A besetting problem of the Church today is that we’re all too caught up in the fiction of the Church rather than its reality. What is that fiction?

First, it’s all the organizational stuff. The bureaucratic systems, regulations, power structures, initiatives, and committees are human devices that only exist because we believe they ought to exist. For the most part, you can identify these kinds of fiction because they require offices. And these fictions can compound their harmful potential by treating themselves as the reality of the Church. Thus, provincial or diocesan bureaucracies are treated as more essential than real churches where real people gather to engage in real worship.

Second, the fiction consists of much that we debate and legislate on. But, you may say, these address important issues. My response is that they certainly do, only most are issues that depend on our accepting the fictions that undergird them. Just think about how many church issues exercise people in offices or online communities but have absolutely no effect on the people you sit next to in your pew. People pay lip service to the debates or issues that invade their churches by acknowledging the policies insofar as they don’t obstruct their prayers and fellowship.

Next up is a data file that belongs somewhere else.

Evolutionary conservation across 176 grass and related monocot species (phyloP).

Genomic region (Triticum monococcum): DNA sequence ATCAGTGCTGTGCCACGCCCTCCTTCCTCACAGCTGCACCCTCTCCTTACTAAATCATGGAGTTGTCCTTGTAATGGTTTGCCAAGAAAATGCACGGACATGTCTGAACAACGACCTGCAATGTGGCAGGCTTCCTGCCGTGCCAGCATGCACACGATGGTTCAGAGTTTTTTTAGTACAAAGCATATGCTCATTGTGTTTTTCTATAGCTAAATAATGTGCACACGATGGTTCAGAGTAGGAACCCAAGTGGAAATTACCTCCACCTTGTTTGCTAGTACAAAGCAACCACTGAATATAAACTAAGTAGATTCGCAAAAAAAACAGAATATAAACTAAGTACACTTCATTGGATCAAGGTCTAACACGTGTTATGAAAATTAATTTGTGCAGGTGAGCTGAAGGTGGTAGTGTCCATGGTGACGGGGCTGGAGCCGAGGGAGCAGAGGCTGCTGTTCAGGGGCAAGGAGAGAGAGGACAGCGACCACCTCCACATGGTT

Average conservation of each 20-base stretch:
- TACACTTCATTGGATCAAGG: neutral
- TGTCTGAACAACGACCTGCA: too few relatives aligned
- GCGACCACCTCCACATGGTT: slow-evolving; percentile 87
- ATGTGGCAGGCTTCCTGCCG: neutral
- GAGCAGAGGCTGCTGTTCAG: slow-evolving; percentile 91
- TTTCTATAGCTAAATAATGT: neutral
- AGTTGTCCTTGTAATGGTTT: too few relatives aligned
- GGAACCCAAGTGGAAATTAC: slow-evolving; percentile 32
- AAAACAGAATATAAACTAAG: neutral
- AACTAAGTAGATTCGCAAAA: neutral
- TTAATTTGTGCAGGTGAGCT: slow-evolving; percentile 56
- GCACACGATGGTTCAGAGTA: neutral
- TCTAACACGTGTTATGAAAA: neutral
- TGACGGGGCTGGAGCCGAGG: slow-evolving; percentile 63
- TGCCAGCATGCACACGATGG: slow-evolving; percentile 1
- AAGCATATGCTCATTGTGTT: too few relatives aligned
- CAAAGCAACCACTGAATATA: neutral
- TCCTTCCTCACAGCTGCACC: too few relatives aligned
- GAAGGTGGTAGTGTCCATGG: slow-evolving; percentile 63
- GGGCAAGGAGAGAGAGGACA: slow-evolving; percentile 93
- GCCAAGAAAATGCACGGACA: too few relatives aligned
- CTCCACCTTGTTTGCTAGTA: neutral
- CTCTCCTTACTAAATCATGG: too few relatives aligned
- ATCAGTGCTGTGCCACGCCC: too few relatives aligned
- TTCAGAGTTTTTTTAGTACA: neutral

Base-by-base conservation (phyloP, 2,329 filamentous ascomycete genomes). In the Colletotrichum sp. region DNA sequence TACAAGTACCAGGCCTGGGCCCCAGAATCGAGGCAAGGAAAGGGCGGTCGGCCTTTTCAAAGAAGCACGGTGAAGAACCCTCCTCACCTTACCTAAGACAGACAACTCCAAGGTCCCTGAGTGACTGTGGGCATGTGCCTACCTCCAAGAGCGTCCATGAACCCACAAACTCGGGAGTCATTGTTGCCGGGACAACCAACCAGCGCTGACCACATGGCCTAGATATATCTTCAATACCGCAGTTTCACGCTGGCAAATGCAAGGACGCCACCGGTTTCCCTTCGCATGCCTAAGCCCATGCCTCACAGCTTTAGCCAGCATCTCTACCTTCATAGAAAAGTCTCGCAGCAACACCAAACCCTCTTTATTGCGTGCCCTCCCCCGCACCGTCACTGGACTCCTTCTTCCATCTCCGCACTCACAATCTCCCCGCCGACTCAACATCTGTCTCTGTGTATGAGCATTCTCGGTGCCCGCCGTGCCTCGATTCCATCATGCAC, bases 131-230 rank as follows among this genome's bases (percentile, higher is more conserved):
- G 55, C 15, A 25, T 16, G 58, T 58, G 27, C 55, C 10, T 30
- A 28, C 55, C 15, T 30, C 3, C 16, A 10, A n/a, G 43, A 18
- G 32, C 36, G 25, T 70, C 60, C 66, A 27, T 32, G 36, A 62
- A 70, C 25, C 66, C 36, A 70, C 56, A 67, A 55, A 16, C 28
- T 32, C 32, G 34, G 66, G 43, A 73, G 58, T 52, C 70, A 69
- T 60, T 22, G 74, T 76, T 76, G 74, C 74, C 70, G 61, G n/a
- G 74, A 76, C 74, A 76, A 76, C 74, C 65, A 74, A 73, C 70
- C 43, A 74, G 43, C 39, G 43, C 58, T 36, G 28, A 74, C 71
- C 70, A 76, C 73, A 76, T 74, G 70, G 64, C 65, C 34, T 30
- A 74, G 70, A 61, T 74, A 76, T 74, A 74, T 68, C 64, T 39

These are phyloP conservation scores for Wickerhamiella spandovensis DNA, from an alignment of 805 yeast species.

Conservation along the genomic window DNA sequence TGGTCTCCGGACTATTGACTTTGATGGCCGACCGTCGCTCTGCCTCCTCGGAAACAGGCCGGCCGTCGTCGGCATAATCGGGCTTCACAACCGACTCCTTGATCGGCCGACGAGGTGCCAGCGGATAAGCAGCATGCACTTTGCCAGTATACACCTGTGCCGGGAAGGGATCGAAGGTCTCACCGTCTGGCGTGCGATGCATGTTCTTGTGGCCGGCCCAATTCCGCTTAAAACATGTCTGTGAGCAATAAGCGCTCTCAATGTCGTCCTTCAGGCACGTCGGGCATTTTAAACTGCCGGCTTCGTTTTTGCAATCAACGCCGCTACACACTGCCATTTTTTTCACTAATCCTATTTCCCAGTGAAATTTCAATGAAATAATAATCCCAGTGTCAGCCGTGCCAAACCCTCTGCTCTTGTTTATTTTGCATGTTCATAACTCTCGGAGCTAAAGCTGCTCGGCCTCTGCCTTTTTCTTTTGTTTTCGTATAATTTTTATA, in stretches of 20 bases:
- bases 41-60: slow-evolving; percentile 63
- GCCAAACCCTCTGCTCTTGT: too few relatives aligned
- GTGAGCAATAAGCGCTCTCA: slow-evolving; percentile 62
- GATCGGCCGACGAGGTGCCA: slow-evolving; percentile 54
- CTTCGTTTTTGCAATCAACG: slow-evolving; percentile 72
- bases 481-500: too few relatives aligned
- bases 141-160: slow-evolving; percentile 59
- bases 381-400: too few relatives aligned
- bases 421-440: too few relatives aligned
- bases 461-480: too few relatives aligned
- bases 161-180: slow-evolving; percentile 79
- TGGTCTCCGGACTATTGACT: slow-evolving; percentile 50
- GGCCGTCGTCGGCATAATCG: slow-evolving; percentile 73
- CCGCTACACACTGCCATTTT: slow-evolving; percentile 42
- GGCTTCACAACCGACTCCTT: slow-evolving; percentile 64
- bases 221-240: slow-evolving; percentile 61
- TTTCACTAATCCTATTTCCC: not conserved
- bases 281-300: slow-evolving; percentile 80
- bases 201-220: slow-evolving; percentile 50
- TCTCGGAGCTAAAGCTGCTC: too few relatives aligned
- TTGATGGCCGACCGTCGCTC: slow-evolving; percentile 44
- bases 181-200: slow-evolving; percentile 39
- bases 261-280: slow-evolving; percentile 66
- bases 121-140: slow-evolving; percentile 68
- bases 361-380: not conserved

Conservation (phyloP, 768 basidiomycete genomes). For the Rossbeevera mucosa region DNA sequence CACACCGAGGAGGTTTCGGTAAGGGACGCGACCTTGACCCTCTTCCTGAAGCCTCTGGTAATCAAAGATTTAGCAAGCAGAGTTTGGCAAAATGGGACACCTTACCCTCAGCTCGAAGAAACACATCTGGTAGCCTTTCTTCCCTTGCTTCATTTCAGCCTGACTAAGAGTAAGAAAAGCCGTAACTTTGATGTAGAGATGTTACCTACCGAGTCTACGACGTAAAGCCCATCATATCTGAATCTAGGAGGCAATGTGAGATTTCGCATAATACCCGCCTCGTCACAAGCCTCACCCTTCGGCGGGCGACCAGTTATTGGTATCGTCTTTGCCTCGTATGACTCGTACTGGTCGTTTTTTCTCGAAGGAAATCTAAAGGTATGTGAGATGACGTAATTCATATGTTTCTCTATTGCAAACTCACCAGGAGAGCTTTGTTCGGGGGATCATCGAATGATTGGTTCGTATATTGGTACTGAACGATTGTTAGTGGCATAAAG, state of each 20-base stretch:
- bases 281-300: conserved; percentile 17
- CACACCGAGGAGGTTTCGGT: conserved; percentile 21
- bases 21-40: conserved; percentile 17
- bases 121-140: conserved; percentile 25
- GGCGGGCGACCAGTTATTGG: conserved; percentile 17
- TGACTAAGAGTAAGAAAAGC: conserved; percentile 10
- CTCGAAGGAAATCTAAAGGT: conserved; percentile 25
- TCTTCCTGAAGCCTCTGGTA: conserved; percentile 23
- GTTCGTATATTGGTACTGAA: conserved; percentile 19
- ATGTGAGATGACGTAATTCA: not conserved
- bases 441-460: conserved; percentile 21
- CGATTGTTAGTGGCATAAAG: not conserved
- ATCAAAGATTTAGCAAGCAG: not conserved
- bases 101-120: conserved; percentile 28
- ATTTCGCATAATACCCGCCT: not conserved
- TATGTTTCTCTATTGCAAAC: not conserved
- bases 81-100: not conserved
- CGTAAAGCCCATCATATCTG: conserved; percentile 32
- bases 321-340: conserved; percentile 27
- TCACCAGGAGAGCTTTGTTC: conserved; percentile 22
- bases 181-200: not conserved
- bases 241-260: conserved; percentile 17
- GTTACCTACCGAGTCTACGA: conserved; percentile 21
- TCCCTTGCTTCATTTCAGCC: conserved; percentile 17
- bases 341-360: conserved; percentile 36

Finally, the most insidious fiction takes on the guise of the Church. This fiction partakes of, or encapsulates elements of, the first two fictions but isn’t the same. It’s hard to define but is evoked whenever people say things like The Church does this or The Church should do that or The problem with the Church is. What they mean by the Church doesn’t actually refer to anything concrete; it’s like complaining about the world, or people these days, or the poor.

What then is real? First, those that you’re called to love: God and neighbour. Both the real God you encounter in Word and sacrament and the real people who sit next to you in the pews or live next door to you. Second, it’s the place where you encounter the real God and your real neighbours: your home, neighbourhood, town, and church. And, finally, it’s the real, meaningful things you do, be that buying someone flowers, celebrating their good fortune, sacrificing for their good, or kneeling with them in prayers.

That’s the reality of the Church. Almost everything else is fiction. Part of our sanctification is learning, for our good and the good of the whole Church, how to discern the one from the other.

 

About The Author

The Rev. Dr. Mark Clavier is the residentiary canon of Brecon Cathedral in mid-Wales, with primary responsibility for pastoral care, community engagement, and formation.

Mark has published three books: Rescuing the Church from Consumerism (SPCK), Eloquent Wisdom: Rhetoric, Cosmology and Delight in the Theology of Augustine of Hippo (Brepols), and Stewards of God’s Delight: Becoming Priests of the New Creation (Cascade).

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David Dixon

I wonder if the book is more than Mary and Martha? Does it address the hands, feet and eyes of the body do the church?